New growth is seen alongside damage caused by the 2013 Rim Fire in the Stanislaus National Forest in California
SACRAMENTO, Calif. (Reuters) - California's drought led to the deaths of 12.5 million trees in the state's forests last year, leaving behind huge amounts of dry fuel that could burn easily as the summer wildfire season begins, the U.S. Forest Service said Monday.
The dead trees, visible from the air as red patches in the forest, were weakened by drought and in many cases then killed by bark beetles, which have infested the state's forests and thrive in the warm, dry conditions.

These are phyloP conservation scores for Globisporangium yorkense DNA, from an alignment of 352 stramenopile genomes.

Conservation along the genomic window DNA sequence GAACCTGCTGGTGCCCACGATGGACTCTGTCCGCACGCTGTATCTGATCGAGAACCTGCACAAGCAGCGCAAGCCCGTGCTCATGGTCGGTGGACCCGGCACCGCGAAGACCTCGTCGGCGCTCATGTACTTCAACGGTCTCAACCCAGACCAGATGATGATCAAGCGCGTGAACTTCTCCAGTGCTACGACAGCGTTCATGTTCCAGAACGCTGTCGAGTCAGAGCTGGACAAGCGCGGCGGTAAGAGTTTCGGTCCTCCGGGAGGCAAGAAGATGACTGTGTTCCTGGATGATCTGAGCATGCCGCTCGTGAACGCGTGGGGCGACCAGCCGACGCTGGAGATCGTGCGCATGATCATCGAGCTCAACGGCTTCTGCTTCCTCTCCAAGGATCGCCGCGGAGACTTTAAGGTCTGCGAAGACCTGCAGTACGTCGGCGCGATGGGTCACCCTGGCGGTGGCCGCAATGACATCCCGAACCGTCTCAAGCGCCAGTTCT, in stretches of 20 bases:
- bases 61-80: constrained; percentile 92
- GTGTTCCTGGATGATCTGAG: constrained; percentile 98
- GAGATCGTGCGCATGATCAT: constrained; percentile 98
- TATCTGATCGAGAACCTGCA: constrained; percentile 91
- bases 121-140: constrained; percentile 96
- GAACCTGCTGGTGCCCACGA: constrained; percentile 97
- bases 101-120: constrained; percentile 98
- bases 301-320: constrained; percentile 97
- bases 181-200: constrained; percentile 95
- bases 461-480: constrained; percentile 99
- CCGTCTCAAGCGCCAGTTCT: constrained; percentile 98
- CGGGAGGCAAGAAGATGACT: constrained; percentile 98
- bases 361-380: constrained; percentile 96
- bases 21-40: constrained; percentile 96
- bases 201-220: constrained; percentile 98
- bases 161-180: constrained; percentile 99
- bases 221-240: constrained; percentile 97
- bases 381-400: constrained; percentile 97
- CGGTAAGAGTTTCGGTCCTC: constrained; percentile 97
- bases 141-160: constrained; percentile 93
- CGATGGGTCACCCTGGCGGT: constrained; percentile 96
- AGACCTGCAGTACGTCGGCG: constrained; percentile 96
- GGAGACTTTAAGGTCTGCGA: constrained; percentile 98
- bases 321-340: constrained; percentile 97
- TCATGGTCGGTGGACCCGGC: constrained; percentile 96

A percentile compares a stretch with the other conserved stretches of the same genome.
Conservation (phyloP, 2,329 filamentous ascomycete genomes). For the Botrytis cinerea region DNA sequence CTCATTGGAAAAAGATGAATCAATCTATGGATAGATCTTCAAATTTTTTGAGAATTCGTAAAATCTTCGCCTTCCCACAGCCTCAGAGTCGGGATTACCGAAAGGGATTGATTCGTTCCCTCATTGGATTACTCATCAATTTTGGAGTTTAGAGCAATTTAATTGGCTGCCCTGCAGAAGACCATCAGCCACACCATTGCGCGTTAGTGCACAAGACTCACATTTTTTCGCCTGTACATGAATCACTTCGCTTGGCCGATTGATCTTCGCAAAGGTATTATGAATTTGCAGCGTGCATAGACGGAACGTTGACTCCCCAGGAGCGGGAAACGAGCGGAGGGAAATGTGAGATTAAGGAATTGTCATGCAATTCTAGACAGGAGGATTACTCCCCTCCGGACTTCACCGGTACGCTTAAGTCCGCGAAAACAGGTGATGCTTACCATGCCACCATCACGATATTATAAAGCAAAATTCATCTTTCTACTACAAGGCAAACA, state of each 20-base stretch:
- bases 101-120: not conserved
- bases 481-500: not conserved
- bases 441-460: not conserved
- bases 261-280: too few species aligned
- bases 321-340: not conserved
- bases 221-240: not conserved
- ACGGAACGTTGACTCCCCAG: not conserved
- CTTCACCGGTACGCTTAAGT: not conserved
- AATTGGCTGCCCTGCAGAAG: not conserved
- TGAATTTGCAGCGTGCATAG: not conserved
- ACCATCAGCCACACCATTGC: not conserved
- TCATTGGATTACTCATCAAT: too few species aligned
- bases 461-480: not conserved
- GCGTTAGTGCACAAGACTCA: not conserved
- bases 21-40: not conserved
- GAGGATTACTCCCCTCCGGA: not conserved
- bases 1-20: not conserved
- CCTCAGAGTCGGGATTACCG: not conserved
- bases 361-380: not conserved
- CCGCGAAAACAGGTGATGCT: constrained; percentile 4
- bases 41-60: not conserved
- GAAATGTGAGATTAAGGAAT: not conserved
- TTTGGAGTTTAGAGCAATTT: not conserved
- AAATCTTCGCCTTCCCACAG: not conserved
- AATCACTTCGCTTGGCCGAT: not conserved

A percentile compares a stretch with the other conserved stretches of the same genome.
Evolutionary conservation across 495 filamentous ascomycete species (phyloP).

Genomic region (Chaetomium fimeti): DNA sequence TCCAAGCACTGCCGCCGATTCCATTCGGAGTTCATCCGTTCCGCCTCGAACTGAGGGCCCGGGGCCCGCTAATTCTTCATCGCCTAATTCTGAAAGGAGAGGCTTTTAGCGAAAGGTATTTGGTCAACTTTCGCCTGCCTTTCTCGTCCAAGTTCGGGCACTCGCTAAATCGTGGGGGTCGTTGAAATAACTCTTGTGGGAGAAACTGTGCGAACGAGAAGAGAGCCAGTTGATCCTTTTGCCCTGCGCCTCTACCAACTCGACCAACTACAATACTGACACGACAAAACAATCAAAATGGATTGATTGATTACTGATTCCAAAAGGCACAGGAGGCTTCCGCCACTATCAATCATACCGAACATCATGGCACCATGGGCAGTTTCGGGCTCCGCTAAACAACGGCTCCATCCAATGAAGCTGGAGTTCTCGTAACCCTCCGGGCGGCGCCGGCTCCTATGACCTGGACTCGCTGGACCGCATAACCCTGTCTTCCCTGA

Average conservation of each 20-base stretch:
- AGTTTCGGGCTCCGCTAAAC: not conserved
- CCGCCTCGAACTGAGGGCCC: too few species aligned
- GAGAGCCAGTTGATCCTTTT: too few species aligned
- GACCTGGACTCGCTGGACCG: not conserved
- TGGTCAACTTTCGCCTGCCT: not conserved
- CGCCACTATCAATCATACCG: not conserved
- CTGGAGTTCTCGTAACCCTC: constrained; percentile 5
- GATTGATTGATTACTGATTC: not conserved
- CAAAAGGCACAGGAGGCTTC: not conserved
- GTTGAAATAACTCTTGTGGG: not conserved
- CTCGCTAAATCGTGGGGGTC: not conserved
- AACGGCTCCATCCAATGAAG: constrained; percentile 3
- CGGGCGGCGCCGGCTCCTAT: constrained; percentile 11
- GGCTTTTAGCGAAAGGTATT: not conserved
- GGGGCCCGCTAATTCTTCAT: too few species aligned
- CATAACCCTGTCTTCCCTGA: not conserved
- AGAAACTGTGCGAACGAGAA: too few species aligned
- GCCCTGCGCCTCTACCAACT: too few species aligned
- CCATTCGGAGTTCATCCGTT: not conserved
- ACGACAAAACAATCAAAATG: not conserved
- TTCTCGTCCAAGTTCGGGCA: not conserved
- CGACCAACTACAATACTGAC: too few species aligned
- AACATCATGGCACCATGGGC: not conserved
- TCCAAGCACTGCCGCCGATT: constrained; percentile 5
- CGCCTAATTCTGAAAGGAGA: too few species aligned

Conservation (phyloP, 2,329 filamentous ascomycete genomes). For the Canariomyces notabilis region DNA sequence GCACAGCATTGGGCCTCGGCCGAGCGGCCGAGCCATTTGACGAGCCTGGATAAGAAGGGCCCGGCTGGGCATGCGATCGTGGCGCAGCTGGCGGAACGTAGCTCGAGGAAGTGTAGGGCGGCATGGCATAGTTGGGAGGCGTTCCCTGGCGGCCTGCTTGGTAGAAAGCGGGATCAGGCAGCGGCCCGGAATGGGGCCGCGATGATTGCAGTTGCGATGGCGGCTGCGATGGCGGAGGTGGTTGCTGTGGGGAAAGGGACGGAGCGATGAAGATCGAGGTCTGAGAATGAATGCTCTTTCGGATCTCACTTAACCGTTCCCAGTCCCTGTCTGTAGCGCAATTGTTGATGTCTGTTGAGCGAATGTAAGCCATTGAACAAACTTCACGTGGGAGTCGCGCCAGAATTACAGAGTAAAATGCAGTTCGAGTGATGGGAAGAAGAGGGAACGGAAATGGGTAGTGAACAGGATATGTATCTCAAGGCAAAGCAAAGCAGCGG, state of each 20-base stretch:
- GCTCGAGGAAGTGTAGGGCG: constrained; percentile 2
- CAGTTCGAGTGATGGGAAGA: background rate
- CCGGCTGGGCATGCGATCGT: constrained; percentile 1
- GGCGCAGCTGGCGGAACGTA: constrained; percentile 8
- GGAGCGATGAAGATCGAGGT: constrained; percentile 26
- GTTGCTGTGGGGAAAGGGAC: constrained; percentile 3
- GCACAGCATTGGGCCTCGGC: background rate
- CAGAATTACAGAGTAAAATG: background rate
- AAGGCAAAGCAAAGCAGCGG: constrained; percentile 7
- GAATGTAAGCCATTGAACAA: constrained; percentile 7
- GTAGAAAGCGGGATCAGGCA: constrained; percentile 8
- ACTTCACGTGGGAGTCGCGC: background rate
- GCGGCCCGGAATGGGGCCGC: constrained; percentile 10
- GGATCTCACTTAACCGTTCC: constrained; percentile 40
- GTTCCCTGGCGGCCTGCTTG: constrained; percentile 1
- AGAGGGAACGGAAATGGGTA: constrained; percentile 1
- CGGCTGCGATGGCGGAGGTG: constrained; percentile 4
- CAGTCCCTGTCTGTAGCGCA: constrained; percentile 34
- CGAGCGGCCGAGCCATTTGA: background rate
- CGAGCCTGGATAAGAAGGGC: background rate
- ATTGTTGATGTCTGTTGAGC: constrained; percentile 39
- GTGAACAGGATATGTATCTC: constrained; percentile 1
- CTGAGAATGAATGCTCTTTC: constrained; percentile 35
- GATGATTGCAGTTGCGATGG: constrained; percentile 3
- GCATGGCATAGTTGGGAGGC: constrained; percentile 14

"In some places, we had 100 percent mortality," said Jeffrey Moore, a biological scientist with the Forest Service whose team mapped the dead trees by airplane last month.
The Forest Service report, which was released on Monday, included aerial surveys of about 8.3 million acres throughout the state.
The Forest Service has been closely tracking tree deaths since the start of the drought, now in its fourth year.
The dry weather has made conifers in the state's wooded area particularly vulnerable to beetles, which attack when the trees are weak, eventually killing them.
Stanton Floria, a spokesman for the Forest Service, said the drought was a major factor driving forest fires last year, and dry weather and dead trees and brush will exacerbate blazes again this summer.
(Reporting by Sharon Bernstein; Editing by Eric Walsh)